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Kayte Clark ( ) - Case Study Example

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The Kayte Clarke Case A. What law applies federally, under, ERISA (Title VII), the NLRB, and state Torts apply in her case? B. As a judge, reach a conclusion regarding what law relates, and the elements she must prove, for a prima facie case in each area in question?…
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Kayte Clark (case)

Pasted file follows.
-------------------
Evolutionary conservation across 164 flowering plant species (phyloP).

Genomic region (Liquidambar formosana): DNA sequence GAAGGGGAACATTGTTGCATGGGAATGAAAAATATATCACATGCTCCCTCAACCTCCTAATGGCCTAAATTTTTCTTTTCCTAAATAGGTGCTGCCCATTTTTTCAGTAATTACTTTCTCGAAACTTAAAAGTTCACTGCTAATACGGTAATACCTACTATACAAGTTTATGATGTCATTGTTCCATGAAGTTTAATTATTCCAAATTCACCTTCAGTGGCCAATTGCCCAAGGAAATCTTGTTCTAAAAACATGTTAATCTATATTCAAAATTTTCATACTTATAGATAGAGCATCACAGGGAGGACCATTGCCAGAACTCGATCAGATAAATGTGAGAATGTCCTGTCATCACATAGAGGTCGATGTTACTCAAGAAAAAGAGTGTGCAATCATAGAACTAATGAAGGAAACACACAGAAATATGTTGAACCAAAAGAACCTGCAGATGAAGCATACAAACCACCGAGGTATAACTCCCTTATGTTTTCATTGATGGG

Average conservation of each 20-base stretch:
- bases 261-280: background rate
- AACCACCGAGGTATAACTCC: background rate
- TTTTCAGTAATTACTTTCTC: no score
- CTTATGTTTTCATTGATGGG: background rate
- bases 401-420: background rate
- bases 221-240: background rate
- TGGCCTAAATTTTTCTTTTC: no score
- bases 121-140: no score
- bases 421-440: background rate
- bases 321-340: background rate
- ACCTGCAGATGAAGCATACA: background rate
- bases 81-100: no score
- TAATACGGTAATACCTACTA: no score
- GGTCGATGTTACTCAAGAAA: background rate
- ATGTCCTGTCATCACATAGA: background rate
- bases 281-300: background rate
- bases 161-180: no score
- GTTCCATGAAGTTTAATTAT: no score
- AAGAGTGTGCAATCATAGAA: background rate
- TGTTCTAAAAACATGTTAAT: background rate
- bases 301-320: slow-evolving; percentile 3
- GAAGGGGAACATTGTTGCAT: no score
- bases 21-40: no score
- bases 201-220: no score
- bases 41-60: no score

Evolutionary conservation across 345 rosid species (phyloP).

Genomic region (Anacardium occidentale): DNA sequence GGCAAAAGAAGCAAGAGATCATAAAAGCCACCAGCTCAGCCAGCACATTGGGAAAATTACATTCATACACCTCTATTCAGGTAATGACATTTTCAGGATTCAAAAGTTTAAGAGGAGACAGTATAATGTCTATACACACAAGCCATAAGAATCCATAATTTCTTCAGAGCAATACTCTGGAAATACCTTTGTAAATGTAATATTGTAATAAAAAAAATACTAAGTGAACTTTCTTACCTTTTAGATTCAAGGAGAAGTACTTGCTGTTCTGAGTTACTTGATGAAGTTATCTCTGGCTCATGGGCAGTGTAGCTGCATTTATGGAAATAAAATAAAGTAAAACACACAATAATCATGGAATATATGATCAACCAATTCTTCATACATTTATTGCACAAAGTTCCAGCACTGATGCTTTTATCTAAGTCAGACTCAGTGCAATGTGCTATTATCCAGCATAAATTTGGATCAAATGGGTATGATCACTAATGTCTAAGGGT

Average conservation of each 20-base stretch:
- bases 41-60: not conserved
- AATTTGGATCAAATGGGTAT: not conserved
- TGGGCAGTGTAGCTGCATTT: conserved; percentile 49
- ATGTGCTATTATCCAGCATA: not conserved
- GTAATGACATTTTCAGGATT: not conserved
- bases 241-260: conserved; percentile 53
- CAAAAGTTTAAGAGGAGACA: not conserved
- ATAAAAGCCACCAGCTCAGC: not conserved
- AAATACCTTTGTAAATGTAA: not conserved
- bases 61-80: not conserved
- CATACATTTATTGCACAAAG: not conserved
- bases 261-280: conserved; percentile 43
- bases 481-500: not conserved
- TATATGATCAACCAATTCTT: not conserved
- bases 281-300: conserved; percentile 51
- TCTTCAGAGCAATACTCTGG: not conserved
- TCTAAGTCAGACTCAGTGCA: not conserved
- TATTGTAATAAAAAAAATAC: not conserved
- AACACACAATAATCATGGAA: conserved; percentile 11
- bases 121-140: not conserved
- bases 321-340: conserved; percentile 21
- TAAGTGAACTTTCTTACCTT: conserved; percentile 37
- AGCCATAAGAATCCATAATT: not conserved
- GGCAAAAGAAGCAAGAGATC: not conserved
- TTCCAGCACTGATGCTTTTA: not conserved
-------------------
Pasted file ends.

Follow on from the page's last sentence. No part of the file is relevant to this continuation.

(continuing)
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Download file to see previous pages To successfully bring a case of discrimination against her employer under ADEA, there are certain things that Kayte Clarke must prove. In the case of Palasota v Haggar Clothing Co., 342 F.3d 569 (5th Cir. 2003), the Court outlined what the plaintiff must prove to show that indeed there was discrimination that is actionable under ADEA. Citing the earlier case of Bodenheimer v PPG Indus., Inc., 5 F.3d 955, 957 (5th Cir. 1993), the Court enumerated the following: the plaintiff was discharged; he was qualified for the position; he belongs to the protected class at the time of the termination; the employer did any of the following to him (a) replaced him with another who is not within the protected class, or (b) replaced him with a younger person, or (c) simply discharged on account of his age. Applying the aforesaid in Kayte’s case, she must provide proof that she is 40 years old or above at the time of her termination and therefore within the protected class under s. 631(a) of the 29 USC Chapter 14 (or ADEA), proof of her termination and her qualifications to the position and the fact that she was discharged on account of her age. Moreover, ADEA requires that the employer must have at least 20 employees to bring the case within its ambit under s. 630(b). An act of employment discrimination may be proved either directly or indirectly. Indirect proof is conducted using the “pretext” method prescribed in the case of McDonnell Douglas Corp. v Green, 411 US 792 (1973). In that case, which involves discrimination under Title VII of the Civil Rights Act, the Court held that prima facie evidence from which it can be inferred that there was discrimination may be offered in lieu of direct proof. The employer is then given an opportunity to rebut it with contrary evidence, to which the plaintiff must counter-prove as a mere “pretext,” because the real reason was actually discrimination-based. On the other hand, if Kayte is to bring a suit under the ADA, she must prove the threshold requirements of the law, which are: she has a disability within the ADA context; she is a qualified individual under ADA, and; she has suffered an adverse employment action because of such disability (Huber 267). Section 12102(1) of Title 42 of the USC (known as ADA) defines disability as: physical or mental impairment significant enough to interfere with major life activities; is recorded, and; seen or regarded by others as such. Legal blindness is defined by the American Medical Association as an eye condition in which a person can see details only at a distance of 20 feet or less using the best conventional correction as opposed to the normal 200 feet vision reach of persons with 20/20 vision or can detect objects only at a field of 20° degrees or less (Corn & Koenig 6). In the case of Sutton v United Airlines 527 US 471 (1999), the Court ruled that a person who is legally blind, but whose vision impairment is correctable, is not disabled under the ADA. Under the ADA Amendments Act of 2008, the mitigating factor established in Sutton and similar cases was specifically rejected under s. b(2) thereof, but not the use of eyeglasses or contacts that “correct visual acuity or eliminate refractive error” which is now incorporated as s 12102(4)(E)(ii) and (iii)(I) of ADA. The implication of this is that Kayte may not qualify if her vision impairment is correctable by eyeglasses or contacts, but may qualify if instead of eyeglasses and contacts, the impairment is cor ...Download file to see next pagesRead More
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